Monthly Archives: September 2016

I’m in the Mood for Thai: Green Curry Noodle Bowl

Thai Green Curry Noodle Bowl

Thai Green Curry Noodle Bowl

When we’re in the mood for Thai food, Bruce and I like to dine at Soybean Asian Grille.  The last time we were there I ordered a Green Curry Noodle Bowl from their special menu. It had tofu, baby bok choy, bell peppers, green beans and noodles with a “curry-ish” sauce. I say “curry-ish” because the dish was flavored with green curry paste and just a hint of coconut milk. Thai curries are usually insanely hot and contain a lot of rich (i.e. high-fat) coconut milk. It was this dish that motivated me to get off my tukhus and make the no-salt-added green Thai curry paste that I wrote about last week. My curry noodle bowl is a simple stir-fry kicked up a notch with the addition of green curry paste and a bit of light coconut milk. You can use any Thai curry paste (red, green, Massaman), either store-bought or made from one of my no-salt-added recipes. Mix up a batch of curry paste today, then stir things up a bit tomorrow with a bowl of Thai Green Curry Noodles. Thanks for being Vegi-curious.

Green Thai Curry Noddle Bowl

1 large yellow onion, sliced
8 oz. green beans, trimmed & cut into 1-1/2” pieces
1 large bell pepper, cut into 1-1/2” strips
3 baby bok choy, sliced into 1” pieces (including leaves)
16 oz. extra firm tofu, cut into 1” pieces
3 to 4 tablespoons green Thai curry paste
½ can (about 1 cup) Thai coconut milk

Noodles (about 1 lb. dry) or rice (3 cups cooked) for serving

Heat a large skillet or wok over medium-high heat. Add a few tablespoons of water and onions. Saute until onions start to brown. Add green beans and more water if necessary and saute until they start to brown. Cover skillet and cook until beans start to soften, then add peppers and bok choy. Continue cooking until peppers and bok choy start to soften. Add tofu, curry paste and coconut milk and cook for a few minutes to allow sauce to thicken and get infused into the tofu.
Serve over choice of noodles or rice.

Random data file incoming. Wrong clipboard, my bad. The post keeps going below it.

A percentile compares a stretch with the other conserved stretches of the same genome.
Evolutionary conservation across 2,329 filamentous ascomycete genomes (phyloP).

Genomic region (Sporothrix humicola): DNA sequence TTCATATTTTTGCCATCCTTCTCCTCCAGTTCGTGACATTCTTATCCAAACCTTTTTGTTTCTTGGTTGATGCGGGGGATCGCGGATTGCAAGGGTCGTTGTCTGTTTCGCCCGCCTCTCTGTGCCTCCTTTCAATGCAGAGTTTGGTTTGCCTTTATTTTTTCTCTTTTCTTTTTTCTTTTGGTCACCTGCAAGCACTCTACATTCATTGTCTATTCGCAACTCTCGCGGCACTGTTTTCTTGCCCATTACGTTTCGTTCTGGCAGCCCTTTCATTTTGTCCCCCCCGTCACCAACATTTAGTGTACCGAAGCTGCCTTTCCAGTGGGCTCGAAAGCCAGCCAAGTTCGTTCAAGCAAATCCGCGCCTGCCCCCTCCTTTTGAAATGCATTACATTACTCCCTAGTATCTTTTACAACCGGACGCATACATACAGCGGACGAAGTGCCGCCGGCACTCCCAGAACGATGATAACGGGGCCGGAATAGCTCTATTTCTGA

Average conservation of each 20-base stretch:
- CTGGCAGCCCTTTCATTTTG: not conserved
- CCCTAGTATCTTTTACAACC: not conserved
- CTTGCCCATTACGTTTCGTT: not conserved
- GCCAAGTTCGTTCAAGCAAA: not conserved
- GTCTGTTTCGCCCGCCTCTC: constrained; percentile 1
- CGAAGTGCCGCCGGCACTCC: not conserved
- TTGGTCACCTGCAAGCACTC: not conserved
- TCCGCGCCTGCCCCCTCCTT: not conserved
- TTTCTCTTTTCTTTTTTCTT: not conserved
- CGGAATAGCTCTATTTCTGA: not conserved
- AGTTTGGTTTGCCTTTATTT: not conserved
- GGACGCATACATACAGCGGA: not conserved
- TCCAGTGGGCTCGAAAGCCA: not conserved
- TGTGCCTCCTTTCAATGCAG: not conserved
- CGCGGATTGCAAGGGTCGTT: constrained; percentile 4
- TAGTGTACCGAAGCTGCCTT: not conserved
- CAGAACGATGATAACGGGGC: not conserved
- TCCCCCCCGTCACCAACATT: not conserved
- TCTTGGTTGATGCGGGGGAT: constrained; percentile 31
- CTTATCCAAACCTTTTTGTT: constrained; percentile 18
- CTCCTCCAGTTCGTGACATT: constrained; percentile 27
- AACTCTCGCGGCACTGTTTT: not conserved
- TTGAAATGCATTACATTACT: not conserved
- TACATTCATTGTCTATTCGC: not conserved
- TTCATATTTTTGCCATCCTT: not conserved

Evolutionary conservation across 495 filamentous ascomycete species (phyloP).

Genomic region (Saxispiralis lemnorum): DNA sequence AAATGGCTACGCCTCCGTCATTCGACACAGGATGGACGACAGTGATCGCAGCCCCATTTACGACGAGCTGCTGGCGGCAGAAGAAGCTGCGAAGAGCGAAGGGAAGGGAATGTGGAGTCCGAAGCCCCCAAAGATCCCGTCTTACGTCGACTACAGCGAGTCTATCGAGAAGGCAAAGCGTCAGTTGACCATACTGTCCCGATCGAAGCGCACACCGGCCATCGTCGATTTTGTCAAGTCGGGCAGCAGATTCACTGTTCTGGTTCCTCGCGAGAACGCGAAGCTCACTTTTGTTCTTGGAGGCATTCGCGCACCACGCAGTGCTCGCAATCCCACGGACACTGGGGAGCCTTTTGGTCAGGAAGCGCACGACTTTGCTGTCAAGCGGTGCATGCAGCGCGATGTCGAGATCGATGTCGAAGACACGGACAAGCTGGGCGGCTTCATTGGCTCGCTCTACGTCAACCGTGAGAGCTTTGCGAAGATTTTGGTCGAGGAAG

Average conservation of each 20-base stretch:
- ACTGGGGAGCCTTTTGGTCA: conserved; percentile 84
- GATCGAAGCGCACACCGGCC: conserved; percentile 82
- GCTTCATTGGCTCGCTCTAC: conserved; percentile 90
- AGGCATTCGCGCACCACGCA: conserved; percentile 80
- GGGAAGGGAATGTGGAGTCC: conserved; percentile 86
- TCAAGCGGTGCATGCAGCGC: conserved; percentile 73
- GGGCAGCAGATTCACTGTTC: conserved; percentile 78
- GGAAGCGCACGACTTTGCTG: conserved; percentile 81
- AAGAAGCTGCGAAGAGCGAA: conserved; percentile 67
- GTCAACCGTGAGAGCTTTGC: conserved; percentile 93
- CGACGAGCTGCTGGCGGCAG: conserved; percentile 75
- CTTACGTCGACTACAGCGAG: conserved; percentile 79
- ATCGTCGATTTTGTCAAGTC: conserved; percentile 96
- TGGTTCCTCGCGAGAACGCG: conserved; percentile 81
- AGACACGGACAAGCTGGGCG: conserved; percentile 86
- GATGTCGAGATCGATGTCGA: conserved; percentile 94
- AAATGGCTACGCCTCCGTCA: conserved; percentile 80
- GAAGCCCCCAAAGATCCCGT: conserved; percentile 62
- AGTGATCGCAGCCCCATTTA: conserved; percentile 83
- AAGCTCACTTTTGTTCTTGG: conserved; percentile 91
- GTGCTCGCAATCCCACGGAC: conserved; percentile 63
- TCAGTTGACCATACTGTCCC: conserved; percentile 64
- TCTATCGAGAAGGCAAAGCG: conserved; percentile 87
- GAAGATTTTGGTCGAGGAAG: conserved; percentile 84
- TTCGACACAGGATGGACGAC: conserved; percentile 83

29 Sep 2016

Puttin’ Up with Rose: Thai Green Curry Paste

Thai Green Curry Paste

Thai Green Curry Paste

The title of this post came to mind this morning while I was making a batch of White Fig & Balsamic Preserves. Before modern refrigeration was widely available, families would “put up” whatever they were harvesting. Preserving food back then meant either canning fruits and vegetables in jars or salting meat. Today, freezing food is also considered a form of food preservation. Since most of the food I make can be frozen without compromising quality, I decided to create a section of the blog called “Puttin’ Up with Rose”. I’ve been making my own no-salt-added Thai curry pastes for a few months. With the Red Curry and Massaman Curry Pastes already in a deep freeze,this Green Curry Paste completes the tri-fecta. You can find the green Thai peppers, lemongrass, galangal and dried lime rind in an ethnic grocery or on-line. The galangal is expensive, but you get a lot and can freeze it in slices. I strongly recommend that you wear gloves and goggles to protect your fingers and eyes from the sting of the chili peppers. I added the nori seaweed as a substitute for fish sauce. Seriously, the Thai peppers are so darn hot you wouldn’t miss the seaweed. You can use this curry paste to make Thai curry or in my Green Thai Curry Noodle Bowl recipe that I’ll post in the near future. Thanks for “puttin’ up with me” and thanks for being Vegi-curious.

Vegicurious Thai Green Curry Paste

6 green Thai chillies (1-1/2 to 2 inches), seeds removed
1/4 cup chopped shallots
2 Tablespoons grated fresh ginger
2 garlic cloves, crushed
1/2 cup chopped cilantro, leaves and stems
1/4 cup chopped lemongrass (see notes)
1 lime, zested and juiced
2 Tbsp. ground dried lime rind (see notes)
1″ piece of galangal, chopped (3 Tablespoons ground – see notes)
1 Tablespoon coriander seeds
1 teaspoon cumin seeds
1 teaspoon black peppercorns
2” x 2” piece of nori seaweed (optional)

Place all of the ingredients in a food processor or high speed blender and process into a paste. Refrigerate for one week or freeze for about three months.

Notes: Lemongrass, dried lime rind and galangal can be processed in a clean coffee or spice mill. The lemongrass will look shredded. The lime rind and galangal will be “powdery”.

21 Sep 2016

Late Bloomers: Sorrel Smoothie with Lavender

Sorrel Smoothie

Sorrel Smoothie